The quicker you realize that at some point the software will fail, and a ransomware attack will go through, the better you can prepare against this attack. A better approach is to not only protect but also deploy detective techniques. This way, if your protections fail, you can catch the attack quickly and respond to keep it under control. To do that, though, you need to identify what it is you are looking for. This is where threat intelligence is useful.
Threat intelligence is a way to help counter the problem of anti-malware being insufficient. As we said earlier, it is not possible to protect against all attacks, but if you get a head start and educate yourself, you can implement controls across your organization that can help you minimize the damage.
You can look for different threat intelligence data by yourself on the internet, searching the deep web, looking and reading about different attack methods by yourself, but this is a time consuming process. A better approach is to subscribe to commercial intelligence thread feeds. This will enable you to get these pieces of information and incorporate them into a SOC/SIEM solution. They can be used in prevention and detection rules. These pieces of data, which may be IP addresses, email addresses, domain names, or similar, are commonly called indicators of compromise. This will enable you to quickly identify compromised systems and respond accordingly.
Just to realize what is the scale of the problem we’re defending against, take a look at the statistics. According to the website av-test.org, well over one billion individual pieces of known malware exist in the world. In any given month over the last couple of years, between 8 and 17 million new pieces of malware were introduced.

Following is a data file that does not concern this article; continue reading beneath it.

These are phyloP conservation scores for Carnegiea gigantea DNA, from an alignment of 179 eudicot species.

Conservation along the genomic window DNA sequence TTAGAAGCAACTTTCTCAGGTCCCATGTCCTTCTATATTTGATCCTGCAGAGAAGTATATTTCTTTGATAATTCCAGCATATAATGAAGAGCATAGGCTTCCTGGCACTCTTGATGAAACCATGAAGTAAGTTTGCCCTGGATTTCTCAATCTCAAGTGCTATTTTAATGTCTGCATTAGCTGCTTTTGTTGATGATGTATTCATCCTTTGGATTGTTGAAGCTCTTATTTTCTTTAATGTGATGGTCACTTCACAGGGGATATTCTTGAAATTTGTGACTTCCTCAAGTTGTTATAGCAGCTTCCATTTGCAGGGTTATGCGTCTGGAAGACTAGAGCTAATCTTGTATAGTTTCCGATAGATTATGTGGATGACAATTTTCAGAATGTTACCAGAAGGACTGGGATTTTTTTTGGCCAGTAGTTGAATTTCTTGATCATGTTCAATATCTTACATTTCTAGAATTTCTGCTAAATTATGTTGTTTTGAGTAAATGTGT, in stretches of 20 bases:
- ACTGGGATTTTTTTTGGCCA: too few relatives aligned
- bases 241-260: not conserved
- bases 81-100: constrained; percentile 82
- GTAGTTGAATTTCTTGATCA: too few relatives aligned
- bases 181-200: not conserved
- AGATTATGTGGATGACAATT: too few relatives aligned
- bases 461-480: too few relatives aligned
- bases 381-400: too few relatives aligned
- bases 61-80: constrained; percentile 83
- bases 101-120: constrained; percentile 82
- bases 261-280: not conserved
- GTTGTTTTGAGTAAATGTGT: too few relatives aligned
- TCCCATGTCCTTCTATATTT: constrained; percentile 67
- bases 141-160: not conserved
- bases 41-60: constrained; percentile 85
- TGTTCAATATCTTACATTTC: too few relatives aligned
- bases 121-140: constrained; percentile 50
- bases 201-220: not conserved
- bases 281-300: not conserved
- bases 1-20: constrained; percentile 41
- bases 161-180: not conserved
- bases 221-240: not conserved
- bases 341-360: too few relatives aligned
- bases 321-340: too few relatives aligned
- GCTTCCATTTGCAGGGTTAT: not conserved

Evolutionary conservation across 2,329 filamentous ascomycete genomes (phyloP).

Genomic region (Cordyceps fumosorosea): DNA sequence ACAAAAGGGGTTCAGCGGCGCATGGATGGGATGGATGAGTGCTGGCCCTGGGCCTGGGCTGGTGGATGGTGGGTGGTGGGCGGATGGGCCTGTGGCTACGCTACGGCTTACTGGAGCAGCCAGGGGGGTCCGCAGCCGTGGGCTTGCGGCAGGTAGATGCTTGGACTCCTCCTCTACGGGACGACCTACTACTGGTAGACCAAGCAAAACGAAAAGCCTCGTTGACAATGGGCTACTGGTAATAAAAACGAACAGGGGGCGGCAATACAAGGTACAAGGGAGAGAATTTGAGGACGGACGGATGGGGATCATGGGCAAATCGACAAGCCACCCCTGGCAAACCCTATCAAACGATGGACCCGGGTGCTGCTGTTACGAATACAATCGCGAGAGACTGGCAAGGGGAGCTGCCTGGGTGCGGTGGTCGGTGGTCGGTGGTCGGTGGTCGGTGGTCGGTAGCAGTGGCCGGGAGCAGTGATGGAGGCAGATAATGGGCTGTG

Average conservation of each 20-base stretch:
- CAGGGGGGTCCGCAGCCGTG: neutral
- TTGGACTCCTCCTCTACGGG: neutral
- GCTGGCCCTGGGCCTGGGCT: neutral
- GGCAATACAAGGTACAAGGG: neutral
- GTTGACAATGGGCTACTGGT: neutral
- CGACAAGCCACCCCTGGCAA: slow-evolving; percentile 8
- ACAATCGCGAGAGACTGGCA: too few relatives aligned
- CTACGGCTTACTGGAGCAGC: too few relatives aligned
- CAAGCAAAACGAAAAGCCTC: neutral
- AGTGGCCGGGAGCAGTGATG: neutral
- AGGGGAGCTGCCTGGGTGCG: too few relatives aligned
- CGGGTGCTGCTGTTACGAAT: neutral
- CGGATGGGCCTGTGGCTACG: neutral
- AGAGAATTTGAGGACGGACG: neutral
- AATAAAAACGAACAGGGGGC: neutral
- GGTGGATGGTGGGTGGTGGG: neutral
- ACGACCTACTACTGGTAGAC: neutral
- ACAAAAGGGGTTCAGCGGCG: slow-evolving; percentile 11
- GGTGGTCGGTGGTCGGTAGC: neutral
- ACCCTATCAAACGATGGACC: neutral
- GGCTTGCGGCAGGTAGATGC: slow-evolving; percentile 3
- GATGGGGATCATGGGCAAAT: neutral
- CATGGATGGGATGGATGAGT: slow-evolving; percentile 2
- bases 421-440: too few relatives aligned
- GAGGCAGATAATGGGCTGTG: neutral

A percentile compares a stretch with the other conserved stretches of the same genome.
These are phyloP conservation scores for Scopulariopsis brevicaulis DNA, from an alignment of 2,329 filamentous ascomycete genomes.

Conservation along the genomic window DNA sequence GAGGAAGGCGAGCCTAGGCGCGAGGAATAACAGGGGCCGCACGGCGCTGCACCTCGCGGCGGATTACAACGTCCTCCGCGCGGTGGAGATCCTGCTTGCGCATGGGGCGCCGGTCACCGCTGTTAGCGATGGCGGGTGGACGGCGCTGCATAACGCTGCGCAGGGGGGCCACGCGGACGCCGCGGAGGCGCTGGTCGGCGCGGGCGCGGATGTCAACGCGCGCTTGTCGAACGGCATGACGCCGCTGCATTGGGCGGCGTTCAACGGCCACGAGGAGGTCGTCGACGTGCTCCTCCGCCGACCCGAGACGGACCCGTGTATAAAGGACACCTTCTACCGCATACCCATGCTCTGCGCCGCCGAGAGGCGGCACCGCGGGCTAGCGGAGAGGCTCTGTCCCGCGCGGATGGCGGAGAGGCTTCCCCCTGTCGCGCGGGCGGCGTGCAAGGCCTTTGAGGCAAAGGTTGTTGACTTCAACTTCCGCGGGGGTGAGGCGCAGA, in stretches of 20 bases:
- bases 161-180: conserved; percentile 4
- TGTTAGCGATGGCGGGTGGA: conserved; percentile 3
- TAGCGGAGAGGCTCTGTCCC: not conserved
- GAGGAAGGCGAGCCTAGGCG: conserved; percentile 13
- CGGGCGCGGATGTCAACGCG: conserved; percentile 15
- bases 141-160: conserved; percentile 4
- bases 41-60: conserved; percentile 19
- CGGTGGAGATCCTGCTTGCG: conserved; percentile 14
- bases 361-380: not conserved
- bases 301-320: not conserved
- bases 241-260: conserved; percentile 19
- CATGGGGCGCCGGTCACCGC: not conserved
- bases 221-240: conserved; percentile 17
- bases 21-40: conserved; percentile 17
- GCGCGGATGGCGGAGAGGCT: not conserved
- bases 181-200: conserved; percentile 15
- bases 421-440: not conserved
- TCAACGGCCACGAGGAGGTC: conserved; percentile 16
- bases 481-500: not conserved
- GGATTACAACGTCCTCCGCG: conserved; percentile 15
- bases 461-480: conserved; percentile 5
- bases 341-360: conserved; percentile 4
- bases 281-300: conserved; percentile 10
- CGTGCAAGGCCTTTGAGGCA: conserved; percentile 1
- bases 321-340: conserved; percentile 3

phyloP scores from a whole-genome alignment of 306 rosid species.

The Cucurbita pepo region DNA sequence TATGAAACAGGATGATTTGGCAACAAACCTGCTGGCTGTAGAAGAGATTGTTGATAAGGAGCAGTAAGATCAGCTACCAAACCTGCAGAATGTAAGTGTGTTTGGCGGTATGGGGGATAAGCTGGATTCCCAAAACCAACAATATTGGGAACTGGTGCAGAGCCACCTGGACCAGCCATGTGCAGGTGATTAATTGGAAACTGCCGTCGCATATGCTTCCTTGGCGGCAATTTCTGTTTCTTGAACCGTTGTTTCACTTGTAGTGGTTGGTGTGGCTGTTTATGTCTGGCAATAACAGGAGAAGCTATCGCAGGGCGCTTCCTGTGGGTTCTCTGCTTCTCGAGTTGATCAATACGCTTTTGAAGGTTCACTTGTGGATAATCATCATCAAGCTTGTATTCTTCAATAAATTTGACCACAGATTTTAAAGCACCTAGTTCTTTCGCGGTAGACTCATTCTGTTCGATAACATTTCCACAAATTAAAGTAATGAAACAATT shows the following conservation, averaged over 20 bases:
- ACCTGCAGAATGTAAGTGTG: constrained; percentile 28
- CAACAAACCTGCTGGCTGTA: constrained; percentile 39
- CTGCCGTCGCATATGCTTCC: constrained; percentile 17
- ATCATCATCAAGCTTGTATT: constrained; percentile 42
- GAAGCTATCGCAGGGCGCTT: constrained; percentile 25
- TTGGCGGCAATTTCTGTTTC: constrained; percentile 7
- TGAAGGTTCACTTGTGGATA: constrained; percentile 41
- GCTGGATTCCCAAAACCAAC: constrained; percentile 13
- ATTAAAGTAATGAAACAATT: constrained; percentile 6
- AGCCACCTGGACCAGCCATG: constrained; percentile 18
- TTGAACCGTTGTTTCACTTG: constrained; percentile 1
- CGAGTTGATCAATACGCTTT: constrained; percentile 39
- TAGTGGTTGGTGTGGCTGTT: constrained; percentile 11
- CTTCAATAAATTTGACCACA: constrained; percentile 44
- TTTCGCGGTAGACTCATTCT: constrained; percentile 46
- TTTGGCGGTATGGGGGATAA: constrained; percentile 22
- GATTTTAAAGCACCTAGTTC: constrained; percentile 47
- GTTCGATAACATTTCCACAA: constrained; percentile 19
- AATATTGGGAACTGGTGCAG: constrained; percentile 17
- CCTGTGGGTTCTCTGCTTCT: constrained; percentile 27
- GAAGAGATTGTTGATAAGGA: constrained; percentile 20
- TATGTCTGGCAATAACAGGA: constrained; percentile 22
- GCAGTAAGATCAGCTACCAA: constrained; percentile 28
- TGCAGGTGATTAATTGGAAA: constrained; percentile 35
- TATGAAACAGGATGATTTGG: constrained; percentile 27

So far we are able to identify, protect and detect ransomware attacks, but what if the attack goes through? That’s where the last two parts go into play. We must be able to respond and recover from such an attack. So, what are the main steps and things we must prepare and be aware of?
- Implement a solid backup strategy — when a ransomware attack happens, having a solid backup strategy can help the process of recovery go more smoothly. Systems can be wiped and reinstalled, then restored from backup.
- Implement security awareness training — security awareness training can help keep employees vigilant to the different ways attackers might try to take advantage of users to gain access to the environment.
- Consult with legal counsel — make sure you have plans in place with legal counsel. They will understand legal and regulatory considerations.
- External entities — you are likely going to need help if you are impacted by a ransomware event, so get retainers in place for the following: incident response company, ransomware negotiation company, crisis communication company, and external counsel experienced with security-related incidents.
- Introduce or enhance threat intelligence — getting a threat intelligence provider will help you better protect and respond to all of the threats in the world today.
When it comes to cybersecurity, we must always be aware of the threats. It is not only important to protect through technology, but we must also be able to identify successful attacks. When that happens, we need to be prepared to respond and recover from such an attack. The main word is – preparation. When the attack happens, there will be no time to prepare. If you’d like to get more information on how to prepare, we’ll be more than happy to help you and your company.